The validation of traction flights is a technical breakthrough, demonstrating that the Seawing system is working as planned, providing the first tonnes of traction that will help reduce the ship’s fuel consumption and emissions.

Until now, we had validated the take-off, ascent, descent and landing phases of the wing. During this latest phase, we managed to lower the wing on the horizon to enable the kite to deliver traction that would help propel the vessel”, Project Manager Mathieu Reguerre explained in a video published on May 16th.

This latest milestone is a particularly important moment for the teams both on board and ashore, who have been working tirelessly to take this innovative system from concept to reality.

Airseas’ Co-Founder and CEO Vincent Bernatets said that “it is the very purpose of the Seawing to provide traction to ships. Being able to demonstrate that for the first time is extremely exciting, and we are all very happy to have completed this step”,

Everyone is moving forward with the renewed confidence that the Seawing works as planned, and we are excited to progress the trials and improve the kite’s performance in the coming weeks and months”.

The road ahead

This achievement shows strong steady progress in the ongoing sea trials, which are testing the Seawing on real-life commercial voyages across the Atlantic Ocean. These tests are conducted by a team of Airseas engineers on board, with the support of Louis Dreyfus Armateurs, which operates the Ville de Bordeaux, and Airbus, which charters the vessel to transport aircraft components between Europe and the United States.

Seawing in flight, May 2023. Credits: PolaRYSE / Maxime Horlaville

These trials aim to test the Seawing system, which is completely new technology developed with expertise on flight control and automation from the aerospace sector, and validate its performance. The final product will function with a high level of automation, flying in “figures of eight” patterns 300 meters above the sea level to multiply the traction force.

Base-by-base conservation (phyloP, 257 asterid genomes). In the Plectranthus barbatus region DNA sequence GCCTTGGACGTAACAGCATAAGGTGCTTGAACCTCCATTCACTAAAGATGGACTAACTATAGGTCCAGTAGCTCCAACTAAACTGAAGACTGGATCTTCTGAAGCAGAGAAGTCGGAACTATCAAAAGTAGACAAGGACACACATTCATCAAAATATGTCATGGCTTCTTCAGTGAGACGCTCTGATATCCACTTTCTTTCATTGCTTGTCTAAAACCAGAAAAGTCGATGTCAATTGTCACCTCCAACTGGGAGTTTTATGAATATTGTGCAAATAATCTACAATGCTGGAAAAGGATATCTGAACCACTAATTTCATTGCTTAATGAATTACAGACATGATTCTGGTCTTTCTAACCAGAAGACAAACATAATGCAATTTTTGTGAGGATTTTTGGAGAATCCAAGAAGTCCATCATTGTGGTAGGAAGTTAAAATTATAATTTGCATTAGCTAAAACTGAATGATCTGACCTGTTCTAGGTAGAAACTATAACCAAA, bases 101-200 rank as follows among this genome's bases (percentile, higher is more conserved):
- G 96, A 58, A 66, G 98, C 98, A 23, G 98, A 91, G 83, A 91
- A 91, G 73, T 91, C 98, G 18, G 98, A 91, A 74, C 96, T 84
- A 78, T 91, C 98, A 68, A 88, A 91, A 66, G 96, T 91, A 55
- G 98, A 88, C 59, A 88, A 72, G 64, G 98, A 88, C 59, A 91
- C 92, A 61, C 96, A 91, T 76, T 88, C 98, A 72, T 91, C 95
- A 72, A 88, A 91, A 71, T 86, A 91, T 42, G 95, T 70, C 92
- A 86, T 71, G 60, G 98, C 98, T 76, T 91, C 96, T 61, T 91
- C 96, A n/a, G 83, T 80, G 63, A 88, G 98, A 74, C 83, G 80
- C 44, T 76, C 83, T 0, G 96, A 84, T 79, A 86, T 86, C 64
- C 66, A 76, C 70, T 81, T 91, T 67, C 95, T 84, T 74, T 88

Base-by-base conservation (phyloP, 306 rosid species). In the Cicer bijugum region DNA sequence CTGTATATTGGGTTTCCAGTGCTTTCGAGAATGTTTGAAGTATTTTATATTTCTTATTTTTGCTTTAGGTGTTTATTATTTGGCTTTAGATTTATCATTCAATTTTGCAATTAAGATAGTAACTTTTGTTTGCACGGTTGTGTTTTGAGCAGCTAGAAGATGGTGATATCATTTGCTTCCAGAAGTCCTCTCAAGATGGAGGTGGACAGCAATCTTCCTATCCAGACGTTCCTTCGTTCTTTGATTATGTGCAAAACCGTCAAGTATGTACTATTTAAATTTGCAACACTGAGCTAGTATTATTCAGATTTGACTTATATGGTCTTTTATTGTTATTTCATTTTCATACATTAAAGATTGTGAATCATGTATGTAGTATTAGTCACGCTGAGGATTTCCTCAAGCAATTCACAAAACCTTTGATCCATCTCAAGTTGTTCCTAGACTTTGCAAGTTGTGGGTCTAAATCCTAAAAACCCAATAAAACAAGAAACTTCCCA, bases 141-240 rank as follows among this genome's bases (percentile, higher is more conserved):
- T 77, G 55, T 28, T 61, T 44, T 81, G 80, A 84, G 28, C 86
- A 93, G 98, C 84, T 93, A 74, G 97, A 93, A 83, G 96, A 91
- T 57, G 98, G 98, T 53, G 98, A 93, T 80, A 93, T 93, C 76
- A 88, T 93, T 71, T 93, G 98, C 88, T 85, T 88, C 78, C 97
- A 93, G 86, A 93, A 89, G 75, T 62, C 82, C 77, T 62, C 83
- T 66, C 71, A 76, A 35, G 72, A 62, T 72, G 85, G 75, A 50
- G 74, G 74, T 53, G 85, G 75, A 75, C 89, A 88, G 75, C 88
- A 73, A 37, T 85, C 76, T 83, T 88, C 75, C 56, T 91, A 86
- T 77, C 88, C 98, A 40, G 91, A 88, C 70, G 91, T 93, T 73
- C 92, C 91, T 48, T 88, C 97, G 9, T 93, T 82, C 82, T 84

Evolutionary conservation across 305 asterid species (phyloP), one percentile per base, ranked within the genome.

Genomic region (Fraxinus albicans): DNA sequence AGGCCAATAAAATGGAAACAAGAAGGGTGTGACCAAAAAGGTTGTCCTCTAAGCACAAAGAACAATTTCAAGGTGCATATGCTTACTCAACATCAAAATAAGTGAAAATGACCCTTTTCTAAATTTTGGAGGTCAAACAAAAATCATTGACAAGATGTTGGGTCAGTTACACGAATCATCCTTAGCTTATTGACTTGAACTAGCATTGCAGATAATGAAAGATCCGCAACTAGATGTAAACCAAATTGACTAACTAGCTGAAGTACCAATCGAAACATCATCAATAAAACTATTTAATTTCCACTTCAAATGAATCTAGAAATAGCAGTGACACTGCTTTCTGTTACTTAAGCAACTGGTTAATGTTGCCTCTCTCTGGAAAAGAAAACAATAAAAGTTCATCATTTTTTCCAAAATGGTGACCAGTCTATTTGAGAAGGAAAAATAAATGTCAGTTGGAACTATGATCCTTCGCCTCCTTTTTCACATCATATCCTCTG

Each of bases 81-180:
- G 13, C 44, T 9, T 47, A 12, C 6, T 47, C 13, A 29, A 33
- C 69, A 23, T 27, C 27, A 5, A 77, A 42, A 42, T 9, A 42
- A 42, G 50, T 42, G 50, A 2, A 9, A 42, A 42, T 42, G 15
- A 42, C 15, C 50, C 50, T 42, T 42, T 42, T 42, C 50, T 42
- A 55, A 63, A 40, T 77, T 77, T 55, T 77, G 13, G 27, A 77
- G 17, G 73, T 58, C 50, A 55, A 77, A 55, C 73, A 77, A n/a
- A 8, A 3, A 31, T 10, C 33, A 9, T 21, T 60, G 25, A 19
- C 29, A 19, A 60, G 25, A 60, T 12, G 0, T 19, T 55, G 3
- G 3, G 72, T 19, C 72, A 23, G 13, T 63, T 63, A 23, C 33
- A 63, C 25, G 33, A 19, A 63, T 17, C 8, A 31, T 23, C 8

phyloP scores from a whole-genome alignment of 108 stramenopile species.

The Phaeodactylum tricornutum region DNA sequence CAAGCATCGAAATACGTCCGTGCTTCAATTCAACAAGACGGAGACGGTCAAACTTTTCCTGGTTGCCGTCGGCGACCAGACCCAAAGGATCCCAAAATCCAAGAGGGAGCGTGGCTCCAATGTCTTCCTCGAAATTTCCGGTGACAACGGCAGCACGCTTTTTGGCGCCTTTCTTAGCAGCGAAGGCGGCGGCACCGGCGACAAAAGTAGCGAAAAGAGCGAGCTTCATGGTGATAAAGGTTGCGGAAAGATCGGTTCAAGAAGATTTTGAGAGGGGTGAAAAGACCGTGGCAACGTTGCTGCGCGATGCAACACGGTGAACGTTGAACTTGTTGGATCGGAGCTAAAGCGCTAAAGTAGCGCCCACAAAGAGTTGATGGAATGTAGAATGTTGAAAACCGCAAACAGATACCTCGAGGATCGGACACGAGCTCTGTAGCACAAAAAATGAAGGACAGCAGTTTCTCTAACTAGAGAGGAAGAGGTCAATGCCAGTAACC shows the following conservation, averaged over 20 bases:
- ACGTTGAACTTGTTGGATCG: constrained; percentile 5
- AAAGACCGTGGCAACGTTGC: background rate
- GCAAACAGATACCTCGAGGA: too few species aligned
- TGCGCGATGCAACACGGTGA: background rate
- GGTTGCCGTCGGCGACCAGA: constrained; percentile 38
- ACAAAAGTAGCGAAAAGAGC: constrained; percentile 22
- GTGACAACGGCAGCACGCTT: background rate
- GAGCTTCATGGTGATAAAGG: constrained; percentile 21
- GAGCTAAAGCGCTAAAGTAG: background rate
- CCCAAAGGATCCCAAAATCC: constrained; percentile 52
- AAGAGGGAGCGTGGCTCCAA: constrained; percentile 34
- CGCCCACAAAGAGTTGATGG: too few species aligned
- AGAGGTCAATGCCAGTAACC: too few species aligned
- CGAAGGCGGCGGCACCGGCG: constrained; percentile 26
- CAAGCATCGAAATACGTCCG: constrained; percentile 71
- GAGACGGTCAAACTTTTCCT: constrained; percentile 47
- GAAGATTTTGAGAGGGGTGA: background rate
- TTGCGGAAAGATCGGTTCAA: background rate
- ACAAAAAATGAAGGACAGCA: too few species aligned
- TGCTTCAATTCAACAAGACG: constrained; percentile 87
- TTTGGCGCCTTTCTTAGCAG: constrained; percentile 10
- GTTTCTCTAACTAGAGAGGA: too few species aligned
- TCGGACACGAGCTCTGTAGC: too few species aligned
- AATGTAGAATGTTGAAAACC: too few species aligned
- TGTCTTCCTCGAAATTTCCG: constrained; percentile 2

With automated take-off and landing now fully functional and traction flights validated, the next phases will focus on dynamic flights, gathering data on performance, and fine-tuning the automation system.

Towards large-scale production

The validation of traction flights also marks a turning point in Airseas’ commercial development, and its progress towards the large-scale production of the Seawing.

Responding to growing demand in the shipping industry for decarbonisation solutions, Airseas plans to open a factory for production of Seawing in 2026, and is currently growing a dedicated industrial department. The company aims to create 70 jobs by the end of 2023, taking its team from 120 to 190 people, as it prepares to accelerate production of the Seawing.

These are industrial, local jobs, which will enable the delivery of our green technology by 2031. To achieve this, we are currently seeking and gaining new partners”, General Manager Pierre-Yves Fouché commented.

Airseas is scaling up its company to meet demand for the solution, with commitments from major shipping lines such as “K” Line, with whom Airseas has a 20-year agreement, with options for the Seawing to be installed on up to 50 of its vessels in total.

Ready for the decarbonisation challenge

This technical achievement and rapid acceleration towards production demonstrates how Airseas is at the forefront of a major push towards innovative cleantech adoption in shipping. Wind propulsion in particular is gaining recognition as an essential element in shipowners’ decarbonisation strategies, with Airseas a forerunner to deliver it.

With IMO and the EU both putting owners and charterers under greater pressure to reduce their greenhouse gas emissions, Airseas is dedicated to helping the industry take action now. “Market expectations are extremely high because there are strong regulatory requirements on the industry’s shoulders. They must come forward with solutions to decarbonise maritime transport”, Pierre-Yves Fouché explains.

Harnessing the free and widely available energy of the wind to help reduce the climate impact of shipping will not only help the industry comply with regulations, but also do good for societies and the planet.